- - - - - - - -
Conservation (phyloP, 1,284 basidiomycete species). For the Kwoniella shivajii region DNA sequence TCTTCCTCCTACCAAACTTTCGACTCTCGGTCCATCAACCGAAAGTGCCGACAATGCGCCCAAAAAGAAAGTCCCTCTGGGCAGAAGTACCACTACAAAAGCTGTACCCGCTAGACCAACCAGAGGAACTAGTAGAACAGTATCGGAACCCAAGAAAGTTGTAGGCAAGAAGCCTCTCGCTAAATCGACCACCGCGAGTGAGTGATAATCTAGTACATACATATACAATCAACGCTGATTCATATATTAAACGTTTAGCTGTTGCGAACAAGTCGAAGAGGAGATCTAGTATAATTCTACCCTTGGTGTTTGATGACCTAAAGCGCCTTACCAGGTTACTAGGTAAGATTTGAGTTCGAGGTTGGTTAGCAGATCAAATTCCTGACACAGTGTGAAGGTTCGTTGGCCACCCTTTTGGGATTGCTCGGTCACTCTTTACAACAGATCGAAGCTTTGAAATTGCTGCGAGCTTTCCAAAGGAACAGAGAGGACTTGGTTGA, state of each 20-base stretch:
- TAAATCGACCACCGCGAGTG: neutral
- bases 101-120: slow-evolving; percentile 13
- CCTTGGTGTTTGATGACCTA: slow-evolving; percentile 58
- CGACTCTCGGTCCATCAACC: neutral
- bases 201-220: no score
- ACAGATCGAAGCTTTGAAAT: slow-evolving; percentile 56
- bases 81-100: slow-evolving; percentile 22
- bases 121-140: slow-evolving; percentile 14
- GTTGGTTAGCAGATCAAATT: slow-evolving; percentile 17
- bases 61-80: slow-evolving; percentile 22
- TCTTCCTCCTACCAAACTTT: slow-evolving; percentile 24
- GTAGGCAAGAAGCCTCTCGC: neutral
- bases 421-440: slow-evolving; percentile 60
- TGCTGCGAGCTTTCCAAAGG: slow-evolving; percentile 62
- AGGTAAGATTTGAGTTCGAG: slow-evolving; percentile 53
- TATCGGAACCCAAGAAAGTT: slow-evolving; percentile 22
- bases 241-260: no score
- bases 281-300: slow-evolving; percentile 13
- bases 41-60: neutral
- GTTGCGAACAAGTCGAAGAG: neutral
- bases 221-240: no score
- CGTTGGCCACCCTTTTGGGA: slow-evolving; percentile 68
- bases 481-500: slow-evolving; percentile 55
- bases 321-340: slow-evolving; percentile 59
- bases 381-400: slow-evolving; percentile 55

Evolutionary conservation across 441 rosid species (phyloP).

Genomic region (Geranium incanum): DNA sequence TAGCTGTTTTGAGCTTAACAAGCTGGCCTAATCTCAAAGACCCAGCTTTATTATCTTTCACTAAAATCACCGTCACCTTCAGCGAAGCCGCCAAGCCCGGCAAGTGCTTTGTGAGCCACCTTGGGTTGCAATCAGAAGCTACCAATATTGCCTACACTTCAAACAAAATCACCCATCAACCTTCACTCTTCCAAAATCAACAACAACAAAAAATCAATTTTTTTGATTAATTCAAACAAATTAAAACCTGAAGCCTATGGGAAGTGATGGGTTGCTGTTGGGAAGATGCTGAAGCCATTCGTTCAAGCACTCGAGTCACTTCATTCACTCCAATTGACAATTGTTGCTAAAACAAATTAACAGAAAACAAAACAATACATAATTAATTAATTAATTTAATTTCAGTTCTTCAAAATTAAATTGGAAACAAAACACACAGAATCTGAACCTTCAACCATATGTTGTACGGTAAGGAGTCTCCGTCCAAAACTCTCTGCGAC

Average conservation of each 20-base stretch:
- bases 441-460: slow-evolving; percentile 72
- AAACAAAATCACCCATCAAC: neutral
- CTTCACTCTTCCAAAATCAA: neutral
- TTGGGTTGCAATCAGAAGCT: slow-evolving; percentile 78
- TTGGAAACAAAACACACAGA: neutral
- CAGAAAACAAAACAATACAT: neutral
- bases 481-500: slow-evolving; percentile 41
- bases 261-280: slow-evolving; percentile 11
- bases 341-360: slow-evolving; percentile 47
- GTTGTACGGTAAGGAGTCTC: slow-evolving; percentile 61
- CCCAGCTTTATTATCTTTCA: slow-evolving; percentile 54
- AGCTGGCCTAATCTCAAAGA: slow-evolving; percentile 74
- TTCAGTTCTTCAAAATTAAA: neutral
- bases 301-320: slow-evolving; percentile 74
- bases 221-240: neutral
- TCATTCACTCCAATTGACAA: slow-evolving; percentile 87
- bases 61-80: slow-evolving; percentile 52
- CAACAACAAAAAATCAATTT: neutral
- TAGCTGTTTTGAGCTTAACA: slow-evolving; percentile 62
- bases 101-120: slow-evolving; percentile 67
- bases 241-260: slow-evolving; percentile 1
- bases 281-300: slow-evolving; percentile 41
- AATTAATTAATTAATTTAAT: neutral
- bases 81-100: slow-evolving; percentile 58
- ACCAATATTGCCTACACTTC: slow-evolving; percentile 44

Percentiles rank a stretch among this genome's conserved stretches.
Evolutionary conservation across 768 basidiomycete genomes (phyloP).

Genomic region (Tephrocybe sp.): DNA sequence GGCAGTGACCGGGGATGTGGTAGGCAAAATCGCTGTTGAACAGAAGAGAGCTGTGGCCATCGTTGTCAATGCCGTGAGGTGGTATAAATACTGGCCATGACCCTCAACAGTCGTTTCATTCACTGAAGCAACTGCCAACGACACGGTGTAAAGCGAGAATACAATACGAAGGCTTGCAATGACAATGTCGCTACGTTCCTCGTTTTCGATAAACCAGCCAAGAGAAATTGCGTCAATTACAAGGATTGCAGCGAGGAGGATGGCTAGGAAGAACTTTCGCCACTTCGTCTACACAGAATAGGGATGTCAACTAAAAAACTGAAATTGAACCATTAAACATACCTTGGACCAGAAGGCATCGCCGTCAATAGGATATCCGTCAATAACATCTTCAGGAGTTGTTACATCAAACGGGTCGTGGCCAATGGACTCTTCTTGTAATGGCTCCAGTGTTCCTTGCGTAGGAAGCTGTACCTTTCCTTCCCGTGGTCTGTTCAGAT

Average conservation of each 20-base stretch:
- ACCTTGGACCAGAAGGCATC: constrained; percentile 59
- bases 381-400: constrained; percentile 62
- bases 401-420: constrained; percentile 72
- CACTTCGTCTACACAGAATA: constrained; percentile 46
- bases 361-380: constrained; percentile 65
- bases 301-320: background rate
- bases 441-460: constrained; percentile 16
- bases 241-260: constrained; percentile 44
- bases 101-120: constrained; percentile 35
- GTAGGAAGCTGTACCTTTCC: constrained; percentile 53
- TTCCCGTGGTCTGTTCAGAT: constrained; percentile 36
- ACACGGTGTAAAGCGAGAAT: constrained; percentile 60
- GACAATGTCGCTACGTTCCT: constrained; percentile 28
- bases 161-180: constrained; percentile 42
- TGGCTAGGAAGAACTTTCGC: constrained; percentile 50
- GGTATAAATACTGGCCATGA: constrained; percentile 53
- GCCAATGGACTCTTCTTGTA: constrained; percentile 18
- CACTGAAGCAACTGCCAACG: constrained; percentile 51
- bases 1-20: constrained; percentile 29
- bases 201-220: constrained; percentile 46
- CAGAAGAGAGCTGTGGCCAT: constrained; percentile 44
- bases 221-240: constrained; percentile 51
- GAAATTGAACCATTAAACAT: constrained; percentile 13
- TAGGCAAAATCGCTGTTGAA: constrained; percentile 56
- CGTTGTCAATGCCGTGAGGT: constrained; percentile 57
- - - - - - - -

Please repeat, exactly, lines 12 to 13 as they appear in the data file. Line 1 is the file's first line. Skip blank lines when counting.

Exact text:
- TCTTCCTCCTACCAAACTTT: slow-evolving; percentile 24
- GTAGGCAAGAAGCCTCTCGC: neutral